PNC Bank Corp.'s decision to sell its credit card business seems further confirmation of the squeeze that middle-tier card issuers are feeling.
The largest companies in the business continue to bulk up through portfolio acquisitions and general internal growth. Their economies of scale and marketing muscle nourish each other, increasing their efficiency and prowess.
Those that do not play for scale are increasingly content to put cards in the hands of their banking customers and leave it at that.
A bank can get caught in the middle like PNC, the 17th-largest card issuer, according to The Nilson Report.
"Increasingly, banks are realizing they have to go one of two ways," said Nancy A. Bush, an analyst for Ryan, Beck & Co. Either "they have to be mega-huge," or they can view the credit card "as an adjunct product to everything else they offer."
Last week, PNC said it was selling its $2.9 billion of card loans to MBNA Corp., the third largest in the business. PNC executives said it made more sense to take the 15% premium MBNA is paying and distribute the gains to shareholders than it did to hold on to what has been a lackluster business.
PNC's attitude was different in January 1996 when its partnership with the American Automobile Association, whose official name is now just AAA, put it in a position to market cards to 36 million members. PNC was optimistic that the affinity alliance could drive it into the top tier.
But the program failed to ignite as hoped, though it may have helped attract a favorable price from MBNA. The Delaware-based monoline expressed an eagerness to market to AAA members; MBNA will also keep PNC's name on some cards.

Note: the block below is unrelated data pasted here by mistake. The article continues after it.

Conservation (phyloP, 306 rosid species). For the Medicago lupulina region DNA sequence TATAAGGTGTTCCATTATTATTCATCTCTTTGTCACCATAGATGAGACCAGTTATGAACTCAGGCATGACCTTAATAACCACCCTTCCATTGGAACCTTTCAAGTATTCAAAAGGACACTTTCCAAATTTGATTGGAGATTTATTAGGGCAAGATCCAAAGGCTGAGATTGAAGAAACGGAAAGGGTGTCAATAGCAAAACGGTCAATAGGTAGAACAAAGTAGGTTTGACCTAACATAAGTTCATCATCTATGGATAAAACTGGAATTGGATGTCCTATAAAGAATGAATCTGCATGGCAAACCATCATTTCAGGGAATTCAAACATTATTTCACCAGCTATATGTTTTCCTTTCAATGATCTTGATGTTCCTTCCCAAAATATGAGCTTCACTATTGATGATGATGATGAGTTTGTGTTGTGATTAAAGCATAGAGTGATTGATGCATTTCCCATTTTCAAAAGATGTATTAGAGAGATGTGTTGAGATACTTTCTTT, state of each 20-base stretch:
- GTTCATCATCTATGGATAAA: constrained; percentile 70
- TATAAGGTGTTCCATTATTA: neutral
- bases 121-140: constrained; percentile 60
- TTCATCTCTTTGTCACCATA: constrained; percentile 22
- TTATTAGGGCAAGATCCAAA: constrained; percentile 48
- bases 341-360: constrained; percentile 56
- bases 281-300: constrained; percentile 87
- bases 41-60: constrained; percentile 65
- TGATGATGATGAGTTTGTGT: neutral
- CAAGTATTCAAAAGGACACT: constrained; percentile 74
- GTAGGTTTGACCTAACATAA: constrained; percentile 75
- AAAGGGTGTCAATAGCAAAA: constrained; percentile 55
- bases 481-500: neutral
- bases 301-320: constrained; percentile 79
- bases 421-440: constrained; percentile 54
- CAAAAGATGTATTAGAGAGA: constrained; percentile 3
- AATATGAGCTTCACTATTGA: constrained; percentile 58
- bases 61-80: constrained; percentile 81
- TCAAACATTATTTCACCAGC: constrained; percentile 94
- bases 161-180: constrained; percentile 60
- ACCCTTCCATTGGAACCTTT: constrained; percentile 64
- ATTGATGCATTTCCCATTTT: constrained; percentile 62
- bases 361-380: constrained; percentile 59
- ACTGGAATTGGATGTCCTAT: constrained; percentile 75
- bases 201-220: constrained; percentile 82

The AAA program fits MBNA "like a glove," said James Shanahan, a partner in the Newark, Del., office of Business Dynamics Consulting Inc. "No one is as good at generating accounts as MBNA."
MBNA says 80% of the growth in its managed loans is internally generated, rather than acquired. Even so, Mr. Shanahan said the company will need to seek out acquisitions to remain in the top echelon.
MBNA may need to acquire to keep pace with Citigroup's Citibank unit and Bank One Corp.'s First USA unit, the top two card issuers. First USA recently surpassed MBNA in outstandings, and Citibank retained its top ranking-now threatened by First USA-only by acquiring the AT&T Universal Card business this year.
Together, MBNA, First USA, and Citibank control more than 45% of U.S. credit card receivables.
As midsize and lower-tier issuers make their strategic choices, the biggest card specialists are picking up the pieces. First USA purchased portfolios in 1998 from Chevy Chase Bank ($5 billion) and Webster Bank of Waterbury, Conn. ($31 million). Providian Financial Corp. bought $2.2 billion from First Union Corp., which made a strategic decision to divest accounts outside its banking markets.
"It has become increasingly difficult for many issuers to compete, and selling is one alternative," said Jerry D. Craft, president of Inficorp, an Atlanta firm that manages credit card portfolios. PNC and Webster are former clients of his.
Mr. Craft said many banks' decisions are being guided by their sense that they lack the latest cards technology or the most experienced executives.
First USA and MBNA have mastered not only the affinity marketing technique, but also agent bank relationships. This year, MBNA has signed up Union Planters National Bank and National Commerce Bank, both of Memphis, to add to its 700 agent bank relationships.
Meanwhile, shedding credit cards will help PNC focus on some of its stronger business lines, like asset management and mutual funds, analysts said.
"It allows them to redeploy their resources-including their time and management attention-into areas that are much more appropriate for that company," said James M. Schutz, an analyst for ABN Amro Inc.
PNC's deal with MBNA marked the end of a gradual retreat from credit cards. This year a first-quarter spike in card chargeoffs was followed by the April resignation of James E. Gorman, president of the card operation. Bank executives said Mr. Gorman, who was never succeeded, disagreed with other managers about how to make the business grow.
In September, PNC sold $1 billion in receivables to Metris Cos., which specializes in subprime accounts.
Mr. Shanahan said PNC's move "just doesn't bode well for commercial banks when they can't muster the capability to compete successfully in these businesses. They need to be able to offer a wide range of consumer services to be successful over the long term."